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Almost six months ago, we were urging users to patch their systems due to a remote code execution vulnerability present in Remote Desktop Services, where attackers could connect to a target’s system using RDP. At that time (May 2019), Microsoft released a patch for CVE-2019–0708, the Remote Desktop vulnerability dubbed BlueKeep. The exploitation could cause the “blue screen of death”, potentially leading to a Game of Thrones ‘Red Keep’ moment”. This vulnerability was thought to be ‘wormable’, meaning that any malware that exploited it could propagate from computer to computer.

We predicted that it could potentially produce the same amount of damage as we witnessed in the case of the WannaCry ransomware and the older Conficker worm. A few days back, security researcher Kevin Beaumont reported that his BlueKeep honeypot was being exploited in the wild. His discovery was also confirmed by Marcus Hutchins, the security researcher who stopped the WannaCry outbreak and who is a specialist in the BlueKeep exploit.

How was the BlueKeep exploit used?

Recently, a malicious hacker group was spotted using a demo BlueKeep exploit released by the Metasploit team back in September, which was meant to help system administrators test vulnerable systems. Attackers have now been using it break into unpatched Windows systems and install cryptocurrency miners.

But even though these attacks may seem insignificant compared to what had been foreseen, right now, the Microsoft security team is warning its customers that “the BlueKeep exploit will likely be used to deliver payloads more impactful and damaging than coin miners”.

“Security signals and forensic analysis show that the BlueKeep Metasploit module caused crashes in some cases, but we cannot discount enhancements that will likely result in more effective attacks. In addition, while there have been no other verified attacks involving ransomware or other types of malware as of this writing, the BlueKeep exploit will likely be used to deliver payloads more impactful and damaging than coin miners.”- Microsoft’s Security Blog

In other words, although many security researchers thought that the attacks were not as bad as everyone believed they would be, Microsoft supports the idea that this is merely the beginning and that danger most likely is still around the corner.

“Many of these unpatched devices could be unmonitored RDP appliances placed by suppliers and other third-parties to occasionally manage customer systems. BlueKeep can be exploited without leaving obvious traces, customers should also thoroughly inspect systems that might already be infected or compromised.”, said Microsoft.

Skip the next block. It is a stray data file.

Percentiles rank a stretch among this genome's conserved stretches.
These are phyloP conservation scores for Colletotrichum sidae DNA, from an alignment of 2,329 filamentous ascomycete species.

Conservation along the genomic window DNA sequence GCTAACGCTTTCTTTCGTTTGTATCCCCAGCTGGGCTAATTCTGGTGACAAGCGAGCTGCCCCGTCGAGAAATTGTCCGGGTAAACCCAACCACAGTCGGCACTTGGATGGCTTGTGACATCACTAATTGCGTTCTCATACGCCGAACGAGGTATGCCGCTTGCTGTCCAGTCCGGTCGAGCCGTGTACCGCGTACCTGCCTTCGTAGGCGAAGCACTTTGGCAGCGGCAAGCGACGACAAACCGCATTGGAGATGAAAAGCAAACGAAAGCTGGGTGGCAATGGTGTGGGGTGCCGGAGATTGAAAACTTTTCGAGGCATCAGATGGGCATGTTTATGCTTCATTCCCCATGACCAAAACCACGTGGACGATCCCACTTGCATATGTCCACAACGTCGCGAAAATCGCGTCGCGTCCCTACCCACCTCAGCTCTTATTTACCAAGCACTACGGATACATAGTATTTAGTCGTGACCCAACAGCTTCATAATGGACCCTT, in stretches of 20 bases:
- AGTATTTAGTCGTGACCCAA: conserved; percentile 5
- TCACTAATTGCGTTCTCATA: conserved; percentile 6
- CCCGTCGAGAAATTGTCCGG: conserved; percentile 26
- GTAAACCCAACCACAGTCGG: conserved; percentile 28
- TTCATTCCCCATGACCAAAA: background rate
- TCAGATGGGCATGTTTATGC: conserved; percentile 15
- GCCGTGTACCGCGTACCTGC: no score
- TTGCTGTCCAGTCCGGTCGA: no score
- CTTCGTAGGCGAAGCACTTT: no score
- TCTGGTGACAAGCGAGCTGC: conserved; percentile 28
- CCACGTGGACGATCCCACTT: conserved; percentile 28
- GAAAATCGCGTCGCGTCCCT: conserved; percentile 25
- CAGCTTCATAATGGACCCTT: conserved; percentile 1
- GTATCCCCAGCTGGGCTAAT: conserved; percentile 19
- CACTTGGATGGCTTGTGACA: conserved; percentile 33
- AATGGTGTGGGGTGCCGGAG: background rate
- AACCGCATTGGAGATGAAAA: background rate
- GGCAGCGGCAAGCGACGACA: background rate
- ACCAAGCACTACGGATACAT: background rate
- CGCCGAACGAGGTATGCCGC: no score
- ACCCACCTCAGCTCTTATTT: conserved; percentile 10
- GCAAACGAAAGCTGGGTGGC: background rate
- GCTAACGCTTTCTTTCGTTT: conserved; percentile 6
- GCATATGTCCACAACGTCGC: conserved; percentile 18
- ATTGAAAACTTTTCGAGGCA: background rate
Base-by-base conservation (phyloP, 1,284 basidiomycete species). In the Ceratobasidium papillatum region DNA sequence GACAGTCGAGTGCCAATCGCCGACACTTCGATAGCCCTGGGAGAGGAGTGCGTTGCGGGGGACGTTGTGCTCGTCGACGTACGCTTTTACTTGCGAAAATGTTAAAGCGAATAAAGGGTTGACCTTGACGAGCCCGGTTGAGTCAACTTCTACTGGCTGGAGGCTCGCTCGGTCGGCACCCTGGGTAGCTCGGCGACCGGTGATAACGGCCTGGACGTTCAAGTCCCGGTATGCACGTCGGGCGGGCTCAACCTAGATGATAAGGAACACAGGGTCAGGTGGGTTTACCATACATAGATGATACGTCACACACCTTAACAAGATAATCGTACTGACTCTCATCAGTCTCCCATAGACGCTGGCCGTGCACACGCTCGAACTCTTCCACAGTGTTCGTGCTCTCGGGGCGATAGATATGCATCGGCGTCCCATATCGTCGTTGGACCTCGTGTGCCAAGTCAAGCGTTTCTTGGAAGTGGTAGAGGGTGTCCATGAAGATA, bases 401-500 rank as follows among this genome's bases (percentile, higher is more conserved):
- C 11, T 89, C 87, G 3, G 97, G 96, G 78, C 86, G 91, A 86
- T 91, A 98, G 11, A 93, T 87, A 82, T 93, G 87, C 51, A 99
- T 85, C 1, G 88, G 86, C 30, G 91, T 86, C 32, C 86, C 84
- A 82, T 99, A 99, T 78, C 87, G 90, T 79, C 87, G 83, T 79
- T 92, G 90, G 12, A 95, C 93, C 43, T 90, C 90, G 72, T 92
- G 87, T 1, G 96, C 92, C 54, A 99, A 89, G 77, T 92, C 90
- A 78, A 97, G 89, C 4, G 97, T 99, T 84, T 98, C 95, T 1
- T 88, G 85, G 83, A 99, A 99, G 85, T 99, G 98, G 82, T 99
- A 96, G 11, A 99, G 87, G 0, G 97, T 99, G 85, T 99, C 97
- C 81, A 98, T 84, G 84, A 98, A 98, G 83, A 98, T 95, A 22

Consequently, for the third time this year, Microsoft is once again urging its users to apply their patches. The second warning came as a reminder at the end of May 2019, when almost 1 million computers connected were still vulnerable to CVE-2019-0708. As of now, around 750,000 endpoints are thought to still be affected by the BlueKeep vulnerability. Many other organizations have issued warnings in the past few months, including the NSA, the US Department of Homeland Security, or the UK’s National Cyber Security Centre, advising companies to patch their outdated systems.

A BlueKeep vulnerability summary

In case you missed it entirely or are only familiar with some parts of the story, in short, here is what you need to know about the BlueKeep vulnerability:

  • BlueKeep (or CVE-2019-0708) is a vulnerability in the Microsoft RDP (Remote Desktop Protocol) service.
  • It only impacts Windows 7, Windows Server 2008 R2, Windows Server 2008. Windows 8 and Windows 10 systems are not affected by this vulnerability.
  • Microsoft released the patches for the vulnerability in May 2019.
  • Although many researchers developed full-fledged BlueKeep exploits over the summer, no one made the code publicly available because it was considered to be too dangerous and could possibly be exploited by malicious actors, according to ZDNet.
  • In July 2019, a US company began selling a BlueKeep exploit to its customers only for penetration testing purposes.
  • In September, Metasploit published the first BlueKeep proof-of-concept exploit available for anyone.
  • Now, in October, malware creators have started using this BlueKeep Metasploit module in actual malicious campaigns.

Patch your vulnerable systems immediately!

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